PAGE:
Royal Grammar School's bursary fund hits £5m mark

ONE of the North East's leading schools has raised £5m to teach disadvantaged children at discounted rates, The Journal can reveal.

Newcastle's Royal Grammar School
Newcastle's Royal Grammar School

ONE of the North East's leading schools has raised £5m to teach disadvantaged children at discounted rates, The Journal can reveal.

Newcastle’s Royal Grammar School amassed the fund in just a decade, allowing it to take on 202 pupils whose parents could not afford its £9,996-a-year fees.

Announcing the milestone in an interview with The Journal, headmaster Bernard Trafford said the figure was extraordinary.

But he stressed that the fund was now struggling in tough economic times and faced the prospect of having to sell shares to balance the books.

The school launched its campaign – called RGS Bursaries – in 2002 after the then Labour government scrapped the Assisted Places scheme, which paid private school fees for disadvantaged pupils.

Since then, trusts and hundreds of private donors have donated to the fund, with one wealthy individual recently giving $100,000.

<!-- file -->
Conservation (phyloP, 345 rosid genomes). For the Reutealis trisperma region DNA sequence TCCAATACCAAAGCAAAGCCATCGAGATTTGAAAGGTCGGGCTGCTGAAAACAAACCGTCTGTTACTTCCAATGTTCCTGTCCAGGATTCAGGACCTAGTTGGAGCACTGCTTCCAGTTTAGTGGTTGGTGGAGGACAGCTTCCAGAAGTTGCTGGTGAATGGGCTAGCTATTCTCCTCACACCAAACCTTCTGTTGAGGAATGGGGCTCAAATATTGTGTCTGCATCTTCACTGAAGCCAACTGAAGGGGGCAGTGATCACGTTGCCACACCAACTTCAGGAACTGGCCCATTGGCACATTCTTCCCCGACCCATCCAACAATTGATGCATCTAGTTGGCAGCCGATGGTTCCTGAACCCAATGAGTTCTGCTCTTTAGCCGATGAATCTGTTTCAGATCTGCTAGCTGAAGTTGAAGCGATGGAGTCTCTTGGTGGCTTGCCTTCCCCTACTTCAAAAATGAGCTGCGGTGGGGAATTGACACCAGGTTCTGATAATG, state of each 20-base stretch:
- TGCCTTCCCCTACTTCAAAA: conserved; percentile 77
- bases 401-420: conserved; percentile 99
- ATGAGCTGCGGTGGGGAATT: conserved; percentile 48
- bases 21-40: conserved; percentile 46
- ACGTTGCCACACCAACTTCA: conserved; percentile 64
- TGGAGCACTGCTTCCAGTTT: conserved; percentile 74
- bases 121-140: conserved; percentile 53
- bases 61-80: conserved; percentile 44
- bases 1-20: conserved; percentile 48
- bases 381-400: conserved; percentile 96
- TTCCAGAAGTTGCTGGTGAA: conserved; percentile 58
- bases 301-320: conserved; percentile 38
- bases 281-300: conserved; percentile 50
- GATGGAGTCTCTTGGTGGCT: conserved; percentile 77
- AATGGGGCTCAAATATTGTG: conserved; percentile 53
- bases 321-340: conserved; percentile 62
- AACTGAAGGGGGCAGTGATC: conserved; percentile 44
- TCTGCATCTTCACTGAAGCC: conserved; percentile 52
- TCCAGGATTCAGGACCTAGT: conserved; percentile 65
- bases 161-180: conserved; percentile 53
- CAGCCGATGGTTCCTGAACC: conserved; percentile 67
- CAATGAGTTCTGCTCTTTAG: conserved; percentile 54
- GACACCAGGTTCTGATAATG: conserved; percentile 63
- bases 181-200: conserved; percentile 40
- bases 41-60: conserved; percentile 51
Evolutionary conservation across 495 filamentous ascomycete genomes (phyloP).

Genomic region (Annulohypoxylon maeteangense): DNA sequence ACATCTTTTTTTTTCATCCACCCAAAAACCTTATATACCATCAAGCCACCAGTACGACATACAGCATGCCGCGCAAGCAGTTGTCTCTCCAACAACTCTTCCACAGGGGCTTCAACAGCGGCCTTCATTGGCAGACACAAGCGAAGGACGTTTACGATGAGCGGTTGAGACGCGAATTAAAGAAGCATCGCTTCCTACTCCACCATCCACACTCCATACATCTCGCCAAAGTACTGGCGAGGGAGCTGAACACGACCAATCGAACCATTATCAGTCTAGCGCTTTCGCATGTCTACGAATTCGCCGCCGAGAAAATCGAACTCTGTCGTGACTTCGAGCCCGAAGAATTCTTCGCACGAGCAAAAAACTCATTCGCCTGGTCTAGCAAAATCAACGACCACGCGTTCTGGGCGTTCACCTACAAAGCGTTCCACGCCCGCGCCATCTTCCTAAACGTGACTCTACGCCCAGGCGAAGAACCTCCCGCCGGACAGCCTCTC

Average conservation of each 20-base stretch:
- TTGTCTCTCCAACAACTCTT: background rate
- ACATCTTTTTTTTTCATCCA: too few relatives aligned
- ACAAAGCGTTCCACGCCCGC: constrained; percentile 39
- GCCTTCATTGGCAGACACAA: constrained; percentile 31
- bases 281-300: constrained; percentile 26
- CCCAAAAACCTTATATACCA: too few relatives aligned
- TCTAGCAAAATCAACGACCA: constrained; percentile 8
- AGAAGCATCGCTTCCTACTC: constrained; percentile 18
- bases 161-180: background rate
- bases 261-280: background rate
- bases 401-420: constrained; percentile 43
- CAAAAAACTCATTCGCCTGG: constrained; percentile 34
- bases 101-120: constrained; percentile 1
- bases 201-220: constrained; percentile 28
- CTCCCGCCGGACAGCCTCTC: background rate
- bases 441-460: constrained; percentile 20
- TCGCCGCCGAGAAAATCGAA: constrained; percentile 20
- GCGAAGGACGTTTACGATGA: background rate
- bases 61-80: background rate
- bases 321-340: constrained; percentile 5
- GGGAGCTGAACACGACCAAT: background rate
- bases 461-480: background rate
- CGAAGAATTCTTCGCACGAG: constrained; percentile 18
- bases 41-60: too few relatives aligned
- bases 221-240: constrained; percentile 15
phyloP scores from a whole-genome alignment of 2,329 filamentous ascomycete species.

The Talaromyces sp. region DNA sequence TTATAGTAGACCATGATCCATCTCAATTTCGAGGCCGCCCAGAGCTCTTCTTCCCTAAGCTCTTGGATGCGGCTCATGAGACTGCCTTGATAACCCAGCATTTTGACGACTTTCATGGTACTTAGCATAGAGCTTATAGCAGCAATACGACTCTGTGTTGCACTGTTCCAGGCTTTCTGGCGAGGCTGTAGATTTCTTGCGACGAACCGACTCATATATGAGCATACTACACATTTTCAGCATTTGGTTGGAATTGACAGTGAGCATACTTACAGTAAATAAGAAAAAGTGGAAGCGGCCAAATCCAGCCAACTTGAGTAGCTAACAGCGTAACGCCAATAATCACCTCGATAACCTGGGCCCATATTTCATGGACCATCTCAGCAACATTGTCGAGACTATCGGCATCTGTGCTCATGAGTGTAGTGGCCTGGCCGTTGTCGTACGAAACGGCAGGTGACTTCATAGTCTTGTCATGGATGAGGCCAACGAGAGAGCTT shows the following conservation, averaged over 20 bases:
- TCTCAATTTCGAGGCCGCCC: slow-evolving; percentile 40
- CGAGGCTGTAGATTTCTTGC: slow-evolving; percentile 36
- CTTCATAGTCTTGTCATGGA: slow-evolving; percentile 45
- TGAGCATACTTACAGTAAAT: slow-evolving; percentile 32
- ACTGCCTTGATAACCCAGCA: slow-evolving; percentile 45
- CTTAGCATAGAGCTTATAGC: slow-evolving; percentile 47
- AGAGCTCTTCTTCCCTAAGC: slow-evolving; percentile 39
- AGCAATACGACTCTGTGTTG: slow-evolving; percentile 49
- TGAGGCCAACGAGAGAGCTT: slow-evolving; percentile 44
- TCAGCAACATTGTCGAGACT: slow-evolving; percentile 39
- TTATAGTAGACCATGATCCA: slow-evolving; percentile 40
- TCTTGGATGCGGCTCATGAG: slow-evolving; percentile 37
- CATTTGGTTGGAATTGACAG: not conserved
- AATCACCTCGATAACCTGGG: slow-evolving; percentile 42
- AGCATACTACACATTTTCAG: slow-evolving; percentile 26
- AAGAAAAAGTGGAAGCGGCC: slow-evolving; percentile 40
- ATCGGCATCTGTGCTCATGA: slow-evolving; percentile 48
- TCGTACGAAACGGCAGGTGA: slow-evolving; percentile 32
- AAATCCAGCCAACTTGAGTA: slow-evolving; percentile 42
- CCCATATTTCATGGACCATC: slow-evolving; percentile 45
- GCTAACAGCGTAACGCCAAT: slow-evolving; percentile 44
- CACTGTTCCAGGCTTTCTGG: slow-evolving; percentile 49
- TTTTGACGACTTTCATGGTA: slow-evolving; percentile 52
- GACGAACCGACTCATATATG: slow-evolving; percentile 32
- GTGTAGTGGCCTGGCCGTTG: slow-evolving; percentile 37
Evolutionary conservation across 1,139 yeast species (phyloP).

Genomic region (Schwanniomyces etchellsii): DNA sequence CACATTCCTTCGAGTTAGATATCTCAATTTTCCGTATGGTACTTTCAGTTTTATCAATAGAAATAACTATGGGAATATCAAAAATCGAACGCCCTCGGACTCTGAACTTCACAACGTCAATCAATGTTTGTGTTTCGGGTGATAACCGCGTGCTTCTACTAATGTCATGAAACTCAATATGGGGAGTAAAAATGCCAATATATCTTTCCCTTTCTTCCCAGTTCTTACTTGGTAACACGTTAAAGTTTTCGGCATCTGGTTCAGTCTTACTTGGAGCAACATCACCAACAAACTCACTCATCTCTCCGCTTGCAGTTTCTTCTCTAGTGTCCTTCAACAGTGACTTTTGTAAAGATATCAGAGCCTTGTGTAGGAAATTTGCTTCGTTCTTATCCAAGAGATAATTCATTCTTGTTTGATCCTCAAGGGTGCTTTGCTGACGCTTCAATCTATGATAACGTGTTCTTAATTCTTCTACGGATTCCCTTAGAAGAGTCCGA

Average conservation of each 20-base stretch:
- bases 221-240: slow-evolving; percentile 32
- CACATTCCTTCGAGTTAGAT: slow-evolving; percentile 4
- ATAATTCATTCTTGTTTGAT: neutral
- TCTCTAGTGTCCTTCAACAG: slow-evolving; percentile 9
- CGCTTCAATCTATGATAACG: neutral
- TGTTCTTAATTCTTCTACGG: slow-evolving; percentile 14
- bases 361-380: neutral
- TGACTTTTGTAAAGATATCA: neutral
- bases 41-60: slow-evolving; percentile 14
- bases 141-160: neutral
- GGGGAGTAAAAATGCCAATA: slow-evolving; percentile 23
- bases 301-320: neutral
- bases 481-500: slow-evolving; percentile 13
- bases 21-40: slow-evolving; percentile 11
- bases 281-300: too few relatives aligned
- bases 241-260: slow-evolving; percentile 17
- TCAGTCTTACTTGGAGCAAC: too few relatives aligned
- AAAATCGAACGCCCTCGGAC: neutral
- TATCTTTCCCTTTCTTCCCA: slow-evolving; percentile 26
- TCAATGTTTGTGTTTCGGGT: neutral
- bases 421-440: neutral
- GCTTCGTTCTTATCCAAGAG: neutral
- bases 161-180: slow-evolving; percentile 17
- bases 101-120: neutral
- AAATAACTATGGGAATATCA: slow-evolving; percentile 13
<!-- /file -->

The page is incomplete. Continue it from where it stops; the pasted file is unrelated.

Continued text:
Some 82 of the school’s pupils currently receive bursaries, which is about 7% of the total number.

A third of the pupils on bursaries pay nothing at all, while a further third have more than 90% of their fees paid for them. But the number has fallen in recent years as the school has struggled to raise the six-figure annual cost of offering the discounts.

Dr Trafford said: “It is extraordinary. But of course we don’t have the £5m because we’re paying out £700,000 a year in bursaries. There is £2.9m in the bank and that won’t bring in enough interest to pay the bursaries that we need.

“So we’ll have to sell some shares and, therefore, there will be less interest next year. It’s a slow, not quick, death but it’s going the wrong way.”

Andrew Major, the campaign’s chairman, added: “Passing the £5m milestone is a fantastic achievement for the RGS Bursary fund, allowing us to reach out to the ne xt generation of students. Thanks to the commitment and very generous donations of RGS alumni, parents and friends of the RGS in what is a cash-strapped and difficult fundraising landscape, we are able to subsidise the fees of 80 to 100 pupils who have the right ability to come to the RGS but whose parental income would otherwise deny them access.”

Mr Major, who attended the school in the 1980s, echoed the head’s concerns.

He said: “Up until two years ago, we were able to offer support to all pupils who gained a place at the school and qualified for a means-tested bursary.

“Now, however, we have more applicants than we have available bursaries and we are having to turn away very able applicants.”

 

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